For about a decade I made art, mostly bad paintings, thinking that at least there was something concrete to show for the time spent. The following decade I made music, and some of it was decent, but the CDs are mostly discarded, and the digital files exist mainly at the mercy of the web. Since late 2000 I've been regularly practising T'ai Chi and that leaves hardly any physical trace at all. What is made with my time and energy seems increasingly immaterial. Yet what is really going on is steadily more real, not least in its effects upon myself and the students.
What was good about studying a visual craft, especially drawing – as opposed to making Art – was really learning to look and to see. What was great about being in bands and improvising was learning to listen (and eventually to hear) what was going on between us as we played together. My T'ai Chi forms are deepening, and I still love pushing hands – but what is truly being learnt, whilst apparently studying what could be mistaken for a bunch of moves and techniques, is how to sense myself and others, and finally allow myself to feel, rather than to keep the world at bay. All these are examples of 'using the false to cultivate the real', a wonderfully counter-intuitive Taoist method, used to great effect by my teacher, and also shown in Chuang-Tzu's story of Cook Ting.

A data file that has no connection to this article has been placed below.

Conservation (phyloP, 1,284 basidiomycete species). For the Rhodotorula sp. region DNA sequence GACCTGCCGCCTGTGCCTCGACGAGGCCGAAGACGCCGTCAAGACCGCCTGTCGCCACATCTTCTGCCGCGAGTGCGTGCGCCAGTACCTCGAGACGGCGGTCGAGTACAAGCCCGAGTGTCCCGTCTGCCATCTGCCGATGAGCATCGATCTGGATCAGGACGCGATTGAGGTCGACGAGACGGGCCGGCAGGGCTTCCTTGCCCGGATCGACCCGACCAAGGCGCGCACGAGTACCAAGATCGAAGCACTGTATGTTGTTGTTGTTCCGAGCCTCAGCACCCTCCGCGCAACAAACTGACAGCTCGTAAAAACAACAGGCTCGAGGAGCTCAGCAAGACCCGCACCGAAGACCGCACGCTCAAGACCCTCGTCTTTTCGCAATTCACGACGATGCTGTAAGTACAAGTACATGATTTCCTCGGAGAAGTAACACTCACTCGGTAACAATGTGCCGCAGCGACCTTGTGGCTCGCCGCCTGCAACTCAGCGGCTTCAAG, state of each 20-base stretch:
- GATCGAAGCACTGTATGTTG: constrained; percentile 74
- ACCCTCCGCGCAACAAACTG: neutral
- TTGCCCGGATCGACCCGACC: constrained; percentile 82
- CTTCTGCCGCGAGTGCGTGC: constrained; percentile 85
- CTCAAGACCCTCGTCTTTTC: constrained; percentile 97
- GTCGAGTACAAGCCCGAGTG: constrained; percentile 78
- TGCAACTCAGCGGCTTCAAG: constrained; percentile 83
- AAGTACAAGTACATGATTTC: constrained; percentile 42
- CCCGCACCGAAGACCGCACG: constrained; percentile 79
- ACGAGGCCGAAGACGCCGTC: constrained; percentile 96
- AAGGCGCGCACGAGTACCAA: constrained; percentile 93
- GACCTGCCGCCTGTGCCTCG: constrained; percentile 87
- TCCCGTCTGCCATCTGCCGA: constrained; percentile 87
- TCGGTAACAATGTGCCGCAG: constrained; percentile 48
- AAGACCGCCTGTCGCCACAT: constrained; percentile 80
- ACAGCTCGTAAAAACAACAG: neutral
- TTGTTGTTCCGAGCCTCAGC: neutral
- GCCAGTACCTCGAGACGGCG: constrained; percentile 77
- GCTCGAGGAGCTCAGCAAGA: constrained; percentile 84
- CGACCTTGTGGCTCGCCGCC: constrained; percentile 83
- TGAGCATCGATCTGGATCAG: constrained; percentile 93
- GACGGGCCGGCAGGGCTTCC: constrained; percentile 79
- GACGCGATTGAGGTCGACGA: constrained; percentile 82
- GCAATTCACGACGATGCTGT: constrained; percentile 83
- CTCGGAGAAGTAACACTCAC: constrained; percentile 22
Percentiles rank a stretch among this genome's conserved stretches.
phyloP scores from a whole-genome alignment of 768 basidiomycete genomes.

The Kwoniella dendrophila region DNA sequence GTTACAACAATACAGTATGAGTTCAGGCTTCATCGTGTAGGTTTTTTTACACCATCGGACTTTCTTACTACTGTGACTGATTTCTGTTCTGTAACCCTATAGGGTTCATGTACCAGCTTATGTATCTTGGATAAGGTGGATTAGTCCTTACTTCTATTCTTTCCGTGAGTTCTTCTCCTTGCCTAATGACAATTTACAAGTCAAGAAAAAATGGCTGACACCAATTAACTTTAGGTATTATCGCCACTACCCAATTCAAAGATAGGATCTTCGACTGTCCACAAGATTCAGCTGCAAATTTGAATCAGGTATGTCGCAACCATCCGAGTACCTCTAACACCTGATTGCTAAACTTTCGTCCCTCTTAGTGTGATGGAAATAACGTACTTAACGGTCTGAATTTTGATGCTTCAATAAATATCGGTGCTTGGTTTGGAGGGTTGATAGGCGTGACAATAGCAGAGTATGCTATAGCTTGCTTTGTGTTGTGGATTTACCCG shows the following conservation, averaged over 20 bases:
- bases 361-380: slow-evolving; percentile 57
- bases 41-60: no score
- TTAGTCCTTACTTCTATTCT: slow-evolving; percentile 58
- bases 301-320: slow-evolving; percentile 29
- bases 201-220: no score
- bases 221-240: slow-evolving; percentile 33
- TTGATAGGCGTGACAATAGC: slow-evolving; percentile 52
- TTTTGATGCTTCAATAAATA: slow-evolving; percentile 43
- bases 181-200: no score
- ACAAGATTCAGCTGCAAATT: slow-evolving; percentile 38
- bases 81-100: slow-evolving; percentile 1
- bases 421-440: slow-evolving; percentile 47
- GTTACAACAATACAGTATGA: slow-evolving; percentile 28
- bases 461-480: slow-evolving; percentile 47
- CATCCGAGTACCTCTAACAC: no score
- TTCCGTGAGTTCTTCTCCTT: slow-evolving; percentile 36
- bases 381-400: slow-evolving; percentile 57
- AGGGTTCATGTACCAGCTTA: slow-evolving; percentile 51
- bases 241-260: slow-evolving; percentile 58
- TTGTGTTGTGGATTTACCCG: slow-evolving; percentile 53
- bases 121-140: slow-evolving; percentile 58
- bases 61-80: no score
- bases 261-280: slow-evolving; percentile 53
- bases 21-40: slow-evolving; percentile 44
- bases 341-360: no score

Right at the start of the tale, Cook Ting is cutting up an ox for Lord Wen-hui so skilfully that the carcass falls apart with a peculiar sound. The lord (here called the king) expresses admiration and says: